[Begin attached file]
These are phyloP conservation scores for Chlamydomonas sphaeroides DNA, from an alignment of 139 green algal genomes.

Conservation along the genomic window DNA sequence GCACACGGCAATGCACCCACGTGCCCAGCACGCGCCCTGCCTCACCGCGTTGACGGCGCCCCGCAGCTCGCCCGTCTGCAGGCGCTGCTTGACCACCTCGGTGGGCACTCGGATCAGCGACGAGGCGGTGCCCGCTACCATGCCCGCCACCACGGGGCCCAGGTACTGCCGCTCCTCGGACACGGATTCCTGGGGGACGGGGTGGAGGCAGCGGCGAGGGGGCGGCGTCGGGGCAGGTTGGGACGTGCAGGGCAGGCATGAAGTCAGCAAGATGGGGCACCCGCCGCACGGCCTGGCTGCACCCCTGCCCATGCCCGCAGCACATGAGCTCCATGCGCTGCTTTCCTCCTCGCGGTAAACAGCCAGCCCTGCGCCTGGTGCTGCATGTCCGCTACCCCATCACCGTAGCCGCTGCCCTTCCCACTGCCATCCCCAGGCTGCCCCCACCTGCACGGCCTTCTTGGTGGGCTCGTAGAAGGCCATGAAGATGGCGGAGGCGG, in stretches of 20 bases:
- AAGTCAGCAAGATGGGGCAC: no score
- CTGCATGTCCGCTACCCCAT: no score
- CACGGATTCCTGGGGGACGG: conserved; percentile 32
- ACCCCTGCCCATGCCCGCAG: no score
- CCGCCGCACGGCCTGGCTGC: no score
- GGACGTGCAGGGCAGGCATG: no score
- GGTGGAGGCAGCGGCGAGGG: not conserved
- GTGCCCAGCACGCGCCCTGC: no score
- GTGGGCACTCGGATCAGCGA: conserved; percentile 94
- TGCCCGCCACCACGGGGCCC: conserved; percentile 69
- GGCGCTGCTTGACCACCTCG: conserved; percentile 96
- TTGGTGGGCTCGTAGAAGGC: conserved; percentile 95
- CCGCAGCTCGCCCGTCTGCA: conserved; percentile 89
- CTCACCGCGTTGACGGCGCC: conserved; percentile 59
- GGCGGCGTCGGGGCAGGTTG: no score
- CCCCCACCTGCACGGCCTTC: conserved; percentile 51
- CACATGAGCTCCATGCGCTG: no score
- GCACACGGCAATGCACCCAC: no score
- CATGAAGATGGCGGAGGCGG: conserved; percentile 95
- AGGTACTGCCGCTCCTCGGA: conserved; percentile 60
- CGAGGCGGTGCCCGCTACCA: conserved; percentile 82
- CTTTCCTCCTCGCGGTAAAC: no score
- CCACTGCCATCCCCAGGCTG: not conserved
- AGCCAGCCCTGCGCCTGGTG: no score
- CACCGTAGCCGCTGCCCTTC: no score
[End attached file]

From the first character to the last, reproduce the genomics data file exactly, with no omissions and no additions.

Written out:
These are phyloP conservation scores for Chlamydomonas sphaeroides DNA, from an alignment of 139 green algal genomes.

Conservation along the genomic window DNA sequence GCACACGGCAATGCACCCACGTGCCCAGCACGCGCCCTGCCTCACCGCGTTGACGGCGCCCCGCAGCTCGCCCGTCTGCAGGCGCTGCTTGACCACCTCGGTGGGCACTCGGATCAGCGACGAGGCGGTGCCCGCTACCATGCCCGCCACCACGGGGCCCAGGTACTGCCGCTCCTCGGACACGGATTCCTGGGGGACGGGGTGGAGGCAGCGGCGAGGGGGCGGCGTCGGGGCAGGTTGGGACGTGCAGGGCAGGCATGAAGTCAGCAAGATGGGGCACCCGCCGCACGGCCTGGCTGCACCCCTGCCCATGCCCGCAGCACATGAGCTCCATGCGCTGCTTTCCTCCTCGCGGTAAACAGCCAGCCCTGCGCCTGGTGCTGCATGTCCGCTACCCCATCACCGTAGCCGCTGCCCTTCCCACTGCCATCCCCAGGCTGCCCCCACCTGCACGGCCTTCTTGGTGGGCTCGTAGAAGGCCATGAAGATGGCGGAGGCGG, in stretches of 20 bases:
- AAGTCAGCAAGATGGGGCAC: no score
- CTGCATGTCCGCTACCCCAT: no score
- CACGGATTCCTGGGGGACGG: conserved; percentile 32
- ACCCCTGCCCATGCCCGCAG: no score
- CCGCCGCACGGCCTGGCTGC: no score
- GGACGTGCAGGGCAGGCATG: no score
- GGTGGAGGCAGCGGCGAGGG: not conserved
- GTGCCCAGCACGCGCCCTGC: no score
- GTGGGCACTCGGATCAGCGA: conserved; percentile 94
- TGCCCGCCACCACGGGGCCC: conserved; percentile 69
- GGCGCTGCTTGACCACCTCG: conserved; percentile 96
- TTGGTGGGCTCGTAGAAGGC: conserved; percentile 95
- CCGCAGCTCGCCCGTCTGCA: conserved; percentile 89
- CTCACCGCGTTGACGGCGCC: conserved; percentile 59
- GGCGGCGTCGGGGCAGGTTG: no score
- CCCCCACCTGCACGGCCTTC: conserved; percentile 51
- CACATGAGCTCCATGCGCTG: no score
- GCACACGGCAATGCACCCAC: no score
- CATGAAGATGGCGGAGGCGG: conserved; percentile 95
- AGGTACTGCCGCTCCTCGGA: conserved; percentile 60
- CGAGGCGGTGCCCGCTACCA: conserved; percentile 82
- CTTTCCTCCTCGCGGTAAAC: no score
- CCACTGCCATCCCCAGGCTG: not conserved
- AGCCAGCCCTGCGCCTGGTG: no score
- CACCGTAGCCGCTGCCCTTC: no score